Costs for library land look good
Two possibile sites for a civic building-library are within the city's means financially
It appears estimates to build a civic center-library at either of two possible sites under consideration will be within the money the city has on hand, said City Administrator Greg Ellis.
Ken Andrews, of Western Construction Services, of Vancouver, Wash., will present details at the March 12 meeting of the Canby Urban Renewal Agency, Ellis said Wednesday.
The city has about $9.2 million on hand for the project $8.2 million from bonds sold for the original Second Avenue library project and $1 million from Clackamas County.
Andrews did estimates for both sites under consideration. One is across Holly Street from the present library, and the other on the northeast corner of Second Avenue and Ivy Street.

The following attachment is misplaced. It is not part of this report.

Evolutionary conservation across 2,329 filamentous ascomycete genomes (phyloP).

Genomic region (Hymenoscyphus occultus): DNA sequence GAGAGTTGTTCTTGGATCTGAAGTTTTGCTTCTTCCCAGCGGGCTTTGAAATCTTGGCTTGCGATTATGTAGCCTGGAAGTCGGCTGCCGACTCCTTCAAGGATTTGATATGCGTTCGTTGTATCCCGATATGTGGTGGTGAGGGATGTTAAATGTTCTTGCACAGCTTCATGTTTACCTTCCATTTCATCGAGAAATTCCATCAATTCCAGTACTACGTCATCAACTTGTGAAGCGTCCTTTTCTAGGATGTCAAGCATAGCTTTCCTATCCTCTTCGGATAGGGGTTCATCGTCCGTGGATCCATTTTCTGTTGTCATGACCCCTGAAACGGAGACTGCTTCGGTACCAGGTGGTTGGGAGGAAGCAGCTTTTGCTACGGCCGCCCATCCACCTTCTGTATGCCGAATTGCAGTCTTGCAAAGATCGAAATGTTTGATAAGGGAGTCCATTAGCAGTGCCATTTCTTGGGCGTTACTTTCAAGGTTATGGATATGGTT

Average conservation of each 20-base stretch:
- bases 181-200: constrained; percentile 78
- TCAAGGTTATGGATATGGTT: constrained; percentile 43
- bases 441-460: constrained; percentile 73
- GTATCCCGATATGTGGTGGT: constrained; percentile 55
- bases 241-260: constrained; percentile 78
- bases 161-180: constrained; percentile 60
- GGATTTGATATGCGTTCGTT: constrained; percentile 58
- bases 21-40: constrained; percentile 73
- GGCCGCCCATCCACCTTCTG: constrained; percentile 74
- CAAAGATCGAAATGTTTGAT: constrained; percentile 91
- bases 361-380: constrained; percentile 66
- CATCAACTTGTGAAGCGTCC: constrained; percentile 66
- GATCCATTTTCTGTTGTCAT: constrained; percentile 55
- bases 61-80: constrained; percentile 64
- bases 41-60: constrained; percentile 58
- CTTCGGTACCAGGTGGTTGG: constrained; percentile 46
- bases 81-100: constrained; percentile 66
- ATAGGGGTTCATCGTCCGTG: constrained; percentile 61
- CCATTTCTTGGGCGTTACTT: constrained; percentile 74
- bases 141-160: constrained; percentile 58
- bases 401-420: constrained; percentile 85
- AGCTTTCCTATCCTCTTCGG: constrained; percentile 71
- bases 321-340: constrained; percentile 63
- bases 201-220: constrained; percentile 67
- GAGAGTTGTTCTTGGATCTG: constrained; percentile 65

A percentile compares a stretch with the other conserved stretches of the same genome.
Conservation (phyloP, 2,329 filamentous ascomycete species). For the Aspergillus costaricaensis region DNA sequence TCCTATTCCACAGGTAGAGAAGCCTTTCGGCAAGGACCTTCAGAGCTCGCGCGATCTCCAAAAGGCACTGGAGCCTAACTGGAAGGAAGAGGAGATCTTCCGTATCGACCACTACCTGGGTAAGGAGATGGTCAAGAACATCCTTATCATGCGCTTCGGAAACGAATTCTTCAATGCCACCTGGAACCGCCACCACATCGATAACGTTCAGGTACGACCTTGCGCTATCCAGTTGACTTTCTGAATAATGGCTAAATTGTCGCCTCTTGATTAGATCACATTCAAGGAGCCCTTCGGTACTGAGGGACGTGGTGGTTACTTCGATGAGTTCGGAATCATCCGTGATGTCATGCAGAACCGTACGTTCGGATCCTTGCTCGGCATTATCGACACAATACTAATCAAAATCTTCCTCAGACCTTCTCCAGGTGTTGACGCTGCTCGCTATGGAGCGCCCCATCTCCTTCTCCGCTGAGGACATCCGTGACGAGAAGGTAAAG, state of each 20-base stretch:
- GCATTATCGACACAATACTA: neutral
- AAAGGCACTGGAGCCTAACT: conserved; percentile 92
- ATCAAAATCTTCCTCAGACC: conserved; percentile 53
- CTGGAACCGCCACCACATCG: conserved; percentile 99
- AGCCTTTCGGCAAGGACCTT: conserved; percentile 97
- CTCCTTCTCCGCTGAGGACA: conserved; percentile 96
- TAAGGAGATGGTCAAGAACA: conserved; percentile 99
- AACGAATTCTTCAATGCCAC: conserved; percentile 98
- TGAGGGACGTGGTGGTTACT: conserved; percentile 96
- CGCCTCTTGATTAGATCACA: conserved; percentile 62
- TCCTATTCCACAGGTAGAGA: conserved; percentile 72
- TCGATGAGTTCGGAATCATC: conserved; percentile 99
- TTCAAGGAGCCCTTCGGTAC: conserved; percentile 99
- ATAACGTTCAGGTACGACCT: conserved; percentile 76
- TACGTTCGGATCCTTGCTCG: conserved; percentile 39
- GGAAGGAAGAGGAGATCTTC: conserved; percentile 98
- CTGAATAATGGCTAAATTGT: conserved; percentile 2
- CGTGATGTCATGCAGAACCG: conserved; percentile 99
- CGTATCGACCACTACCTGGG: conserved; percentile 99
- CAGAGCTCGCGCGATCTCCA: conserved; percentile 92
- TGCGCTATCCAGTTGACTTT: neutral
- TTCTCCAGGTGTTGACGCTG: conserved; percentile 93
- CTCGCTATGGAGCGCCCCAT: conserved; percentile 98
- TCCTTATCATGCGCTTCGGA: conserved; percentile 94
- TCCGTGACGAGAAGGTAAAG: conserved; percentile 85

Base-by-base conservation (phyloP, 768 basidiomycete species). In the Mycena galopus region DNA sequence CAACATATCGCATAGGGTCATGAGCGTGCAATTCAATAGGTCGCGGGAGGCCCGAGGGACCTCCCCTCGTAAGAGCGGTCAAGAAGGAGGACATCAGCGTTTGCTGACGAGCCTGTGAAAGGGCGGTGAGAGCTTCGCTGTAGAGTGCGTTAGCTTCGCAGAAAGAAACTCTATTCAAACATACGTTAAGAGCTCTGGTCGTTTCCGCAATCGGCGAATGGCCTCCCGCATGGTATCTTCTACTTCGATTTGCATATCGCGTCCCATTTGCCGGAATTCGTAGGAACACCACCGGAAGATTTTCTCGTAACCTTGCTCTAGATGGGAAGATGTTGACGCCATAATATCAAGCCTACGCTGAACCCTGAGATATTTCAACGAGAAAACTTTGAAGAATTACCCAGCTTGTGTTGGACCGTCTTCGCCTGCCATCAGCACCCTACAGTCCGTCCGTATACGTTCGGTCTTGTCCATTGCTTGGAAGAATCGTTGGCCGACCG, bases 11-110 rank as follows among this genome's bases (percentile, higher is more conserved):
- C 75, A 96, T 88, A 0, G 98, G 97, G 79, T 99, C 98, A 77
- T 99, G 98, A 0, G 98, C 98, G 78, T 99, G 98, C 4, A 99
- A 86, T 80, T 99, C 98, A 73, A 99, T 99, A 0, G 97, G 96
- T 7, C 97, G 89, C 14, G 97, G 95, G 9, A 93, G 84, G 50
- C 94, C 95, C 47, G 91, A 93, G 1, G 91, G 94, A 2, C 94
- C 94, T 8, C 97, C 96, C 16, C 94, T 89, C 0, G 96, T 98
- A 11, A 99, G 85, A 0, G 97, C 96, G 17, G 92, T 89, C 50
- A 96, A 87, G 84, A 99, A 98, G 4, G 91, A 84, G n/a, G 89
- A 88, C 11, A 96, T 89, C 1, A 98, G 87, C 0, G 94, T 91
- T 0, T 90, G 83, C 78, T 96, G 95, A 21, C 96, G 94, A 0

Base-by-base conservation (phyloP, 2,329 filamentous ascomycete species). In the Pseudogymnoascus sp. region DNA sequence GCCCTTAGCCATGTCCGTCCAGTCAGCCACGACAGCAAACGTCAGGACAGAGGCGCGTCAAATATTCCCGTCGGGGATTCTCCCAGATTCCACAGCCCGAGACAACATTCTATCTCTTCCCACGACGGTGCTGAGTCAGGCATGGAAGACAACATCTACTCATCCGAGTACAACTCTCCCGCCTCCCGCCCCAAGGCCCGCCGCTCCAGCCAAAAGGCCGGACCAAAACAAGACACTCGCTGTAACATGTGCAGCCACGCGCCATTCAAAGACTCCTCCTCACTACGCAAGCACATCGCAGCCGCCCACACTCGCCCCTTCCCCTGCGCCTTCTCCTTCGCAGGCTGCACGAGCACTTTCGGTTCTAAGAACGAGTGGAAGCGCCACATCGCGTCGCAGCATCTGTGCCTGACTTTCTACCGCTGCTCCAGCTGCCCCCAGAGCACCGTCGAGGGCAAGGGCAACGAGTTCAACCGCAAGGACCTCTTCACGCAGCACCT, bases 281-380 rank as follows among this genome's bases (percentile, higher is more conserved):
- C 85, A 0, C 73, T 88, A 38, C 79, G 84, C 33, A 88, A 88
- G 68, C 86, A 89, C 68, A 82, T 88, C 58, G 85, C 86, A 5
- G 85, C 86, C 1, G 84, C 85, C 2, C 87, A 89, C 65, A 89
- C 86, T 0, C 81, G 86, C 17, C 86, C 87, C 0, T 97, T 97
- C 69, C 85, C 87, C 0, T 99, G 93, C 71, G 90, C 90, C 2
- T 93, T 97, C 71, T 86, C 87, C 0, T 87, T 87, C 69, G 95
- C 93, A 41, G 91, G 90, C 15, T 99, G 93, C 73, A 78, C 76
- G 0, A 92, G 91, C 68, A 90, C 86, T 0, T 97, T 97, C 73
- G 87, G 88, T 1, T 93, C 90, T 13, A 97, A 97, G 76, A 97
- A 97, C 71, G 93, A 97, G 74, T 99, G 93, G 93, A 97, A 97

Mayor Brian Hodson has proposed building a three-story, 35,000-square-foot building on the Holly Street site, which extends west on Second Avenue to the rear of the Andress building.
The size of the first floor would be about 12,000 square feet and the second and third floors, 13,000 square feet each.
The library would be on the first floor, shared office and meeting rooms on the second floor and city offices on the third.
The second site would be a 26,000-square-foot property on the north side of Second Avenue between Ivy and Juniper streets.
The property, which now holds three small houses, would be the path of least resistance as far as development was concerned.
The three-story version would cost more, but both proposals have advantages and disadvantages, Ellis said.
The ultimate selection will be the fourth proposed site for a library project. The first was on First Avenue, succeeded by one on Second Avenue. The city approved in August 2012 a $12 million project to build a new library there and remodel the old one into city offices.
A new council majority terminated that project July 10, 2013. Next came the plans to build a two-story combined library and city hall on Third Avenue between Holly and Ivy streets. That $14.6 million project was scrapped when property essential to the project was unavailable.